Response: We appreciate the suggestions that we grant improvement activities credit for activities already certified as CME activities, however, for the transition year of the MIPS program we do not have sufficient data to identify which CMEs could be included as activities. We will consider these recommendations for additional activities in future years as part of the nomination process.

The Making of the Rule

The rule has been in the making for months, and was formed in part by “a months-long listening tour with nearly 100,000 attendees and nearly 4,000 public comments.” According the HHS, a common theme was “the need for flexibility, simplicity, and support for small practices.”

Through its outreach, HHS crafted six strategic objectives to drive continued progress and improvement: (1) to improve beneficiary outcomes and engage patients through patient-centered Advanced APM and MIPS policies; (2) to enhance clinician experience through flexible and transparent program design and interactions with easy-to-use program tools; (3) to increase the availability and adoption of robust Advanced APMs; (4) to promote program understanding and maximize participation through customized communication, education, outreach and support that meet the needs of diversity of physician practices and patients, especially the unique needs of small practices; (5) to improve data and information sharing to provide accurate, timely, and actionable feedback to clinicians and other stakeholders; and (6) to ensure operational excellence in program implementation and ongoing development.

Industry Response

Industry reactions were varied, and as more organizations have time to review the rule, it is almost certain we will hear more feedback.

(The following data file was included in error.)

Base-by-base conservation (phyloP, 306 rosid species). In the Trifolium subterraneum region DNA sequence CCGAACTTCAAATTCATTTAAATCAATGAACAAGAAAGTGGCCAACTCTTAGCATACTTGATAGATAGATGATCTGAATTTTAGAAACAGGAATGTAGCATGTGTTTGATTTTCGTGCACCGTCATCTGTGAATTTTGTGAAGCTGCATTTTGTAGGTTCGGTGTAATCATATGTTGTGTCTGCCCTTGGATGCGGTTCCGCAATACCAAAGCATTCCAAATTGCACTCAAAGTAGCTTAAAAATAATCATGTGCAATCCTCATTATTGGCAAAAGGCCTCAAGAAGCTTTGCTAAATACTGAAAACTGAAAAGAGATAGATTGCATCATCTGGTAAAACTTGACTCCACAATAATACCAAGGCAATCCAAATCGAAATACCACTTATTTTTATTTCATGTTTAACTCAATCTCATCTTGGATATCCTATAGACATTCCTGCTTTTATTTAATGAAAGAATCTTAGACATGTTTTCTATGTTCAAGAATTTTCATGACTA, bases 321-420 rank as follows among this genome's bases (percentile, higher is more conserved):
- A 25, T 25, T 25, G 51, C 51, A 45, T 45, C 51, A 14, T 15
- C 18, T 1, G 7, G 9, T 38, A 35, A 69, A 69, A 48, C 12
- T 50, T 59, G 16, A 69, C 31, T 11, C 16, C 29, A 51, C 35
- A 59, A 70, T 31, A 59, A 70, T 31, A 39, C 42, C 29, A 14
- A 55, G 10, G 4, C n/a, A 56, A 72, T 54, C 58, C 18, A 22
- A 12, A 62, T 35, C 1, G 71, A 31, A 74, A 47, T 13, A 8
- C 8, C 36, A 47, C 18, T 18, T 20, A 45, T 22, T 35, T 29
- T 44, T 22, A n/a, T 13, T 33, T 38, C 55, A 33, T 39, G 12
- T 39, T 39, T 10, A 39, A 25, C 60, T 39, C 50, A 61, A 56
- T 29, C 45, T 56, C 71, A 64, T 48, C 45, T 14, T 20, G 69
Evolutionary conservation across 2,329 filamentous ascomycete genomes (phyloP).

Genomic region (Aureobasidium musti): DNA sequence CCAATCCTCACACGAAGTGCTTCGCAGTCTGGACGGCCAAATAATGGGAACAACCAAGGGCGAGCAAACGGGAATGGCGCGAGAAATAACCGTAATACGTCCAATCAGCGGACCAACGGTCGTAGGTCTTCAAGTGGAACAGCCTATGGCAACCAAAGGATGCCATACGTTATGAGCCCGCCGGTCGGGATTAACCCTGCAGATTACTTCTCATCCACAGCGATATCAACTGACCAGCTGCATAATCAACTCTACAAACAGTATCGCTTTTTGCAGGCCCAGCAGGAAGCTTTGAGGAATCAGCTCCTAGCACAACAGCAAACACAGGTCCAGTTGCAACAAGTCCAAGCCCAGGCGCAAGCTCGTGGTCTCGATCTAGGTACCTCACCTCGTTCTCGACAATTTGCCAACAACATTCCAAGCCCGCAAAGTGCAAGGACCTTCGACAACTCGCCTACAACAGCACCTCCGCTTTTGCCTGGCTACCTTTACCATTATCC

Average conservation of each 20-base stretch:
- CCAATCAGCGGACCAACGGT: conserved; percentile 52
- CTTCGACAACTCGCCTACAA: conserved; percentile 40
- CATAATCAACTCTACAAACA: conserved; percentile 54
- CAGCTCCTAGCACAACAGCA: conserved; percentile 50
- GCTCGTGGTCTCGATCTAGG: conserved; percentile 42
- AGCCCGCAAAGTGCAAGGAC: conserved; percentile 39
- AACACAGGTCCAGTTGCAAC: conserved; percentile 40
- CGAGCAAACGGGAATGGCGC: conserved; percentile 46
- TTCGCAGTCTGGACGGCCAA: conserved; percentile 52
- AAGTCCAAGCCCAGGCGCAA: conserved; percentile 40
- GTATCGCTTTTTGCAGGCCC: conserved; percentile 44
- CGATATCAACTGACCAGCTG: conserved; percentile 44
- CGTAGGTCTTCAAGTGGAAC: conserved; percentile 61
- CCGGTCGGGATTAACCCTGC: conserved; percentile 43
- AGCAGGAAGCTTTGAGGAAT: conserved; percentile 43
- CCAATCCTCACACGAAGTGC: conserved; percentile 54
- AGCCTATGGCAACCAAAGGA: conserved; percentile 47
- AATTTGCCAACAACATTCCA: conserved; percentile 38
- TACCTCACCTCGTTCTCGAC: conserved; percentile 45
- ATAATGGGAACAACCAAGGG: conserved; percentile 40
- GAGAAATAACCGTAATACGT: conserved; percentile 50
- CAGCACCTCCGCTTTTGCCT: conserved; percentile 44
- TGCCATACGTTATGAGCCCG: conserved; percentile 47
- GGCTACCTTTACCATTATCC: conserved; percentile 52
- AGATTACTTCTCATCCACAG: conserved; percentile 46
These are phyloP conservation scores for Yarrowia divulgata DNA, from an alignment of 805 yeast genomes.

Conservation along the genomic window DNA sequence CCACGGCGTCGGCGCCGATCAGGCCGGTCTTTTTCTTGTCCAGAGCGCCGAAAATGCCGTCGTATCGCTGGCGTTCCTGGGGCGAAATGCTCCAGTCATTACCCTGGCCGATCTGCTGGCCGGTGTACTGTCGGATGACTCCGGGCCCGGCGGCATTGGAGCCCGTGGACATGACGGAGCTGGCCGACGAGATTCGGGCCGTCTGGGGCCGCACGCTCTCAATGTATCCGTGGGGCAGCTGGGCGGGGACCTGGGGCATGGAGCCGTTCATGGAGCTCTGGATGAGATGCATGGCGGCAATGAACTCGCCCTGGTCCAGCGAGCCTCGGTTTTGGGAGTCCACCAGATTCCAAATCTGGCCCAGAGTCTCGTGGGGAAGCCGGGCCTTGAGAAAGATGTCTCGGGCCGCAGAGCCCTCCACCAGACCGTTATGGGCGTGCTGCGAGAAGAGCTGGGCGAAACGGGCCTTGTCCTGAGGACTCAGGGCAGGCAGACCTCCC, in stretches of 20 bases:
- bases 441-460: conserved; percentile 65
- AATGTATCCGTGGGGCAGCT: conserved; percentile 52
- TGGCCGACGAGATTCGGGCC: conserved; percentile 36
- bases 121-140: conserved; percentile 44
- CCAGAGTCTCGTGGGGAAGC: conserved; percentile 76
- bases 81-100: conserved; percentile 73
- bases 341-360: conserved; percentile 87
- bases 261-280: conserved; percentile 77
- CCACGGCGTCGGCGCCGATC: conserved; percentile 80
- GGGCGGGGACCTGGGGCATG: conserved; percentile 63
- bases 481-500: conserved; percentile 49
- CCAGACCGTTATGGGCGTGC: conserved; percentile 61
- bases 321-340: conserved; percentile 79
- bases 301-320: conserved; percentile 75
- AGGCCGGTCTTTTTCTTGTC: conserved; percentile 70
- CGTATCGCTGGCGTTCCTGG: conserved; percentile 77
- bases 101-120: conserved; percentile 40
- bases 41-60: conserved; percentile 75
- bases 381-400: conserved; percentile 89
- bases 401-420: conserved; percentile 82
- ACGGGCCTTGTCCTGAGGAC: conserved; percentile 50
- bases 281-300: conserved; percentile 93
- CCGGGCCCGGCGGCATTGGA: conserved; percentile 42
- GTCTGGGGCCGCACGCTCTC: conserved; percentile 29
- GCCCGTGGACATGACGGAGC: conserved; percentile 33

The American Medical Association issued a statement,

“By announcing the ‘Pick Your Pace’ approach to give physicians greater flexibility and increased options for participating in MACRA in 2017, HHS Secretary Burwell and Acting Administrator Slavitt took a significant step last month to address AMA concerns about the original proposal. The final rule includes additional steps to help small and rural practices by raising the low volume threshold exemption, and practices of all sizes will benefit from reduced MIPS reporting requirements.

Our initial review indicates that CMS has been responsive to many of the concerns raised by the AMA, and in the days ahead, the AMA will conduct a comprehensive review of the final rule to ensure that it promotes flexibility and innovation in the delivery of care to help meet the unique needs of all patients. With the flawed Sustainable Growth Rate (SGR) formula – and its annual threat of steep payment cuts – permanently eliminated, the new law gives many physicians the opportunity to be rewarded for the improvements they make to their practices and for delivering high-quality, high-value care to Medicare patients.

The American College of Rheumatology also issued a statement on the final rule, noting,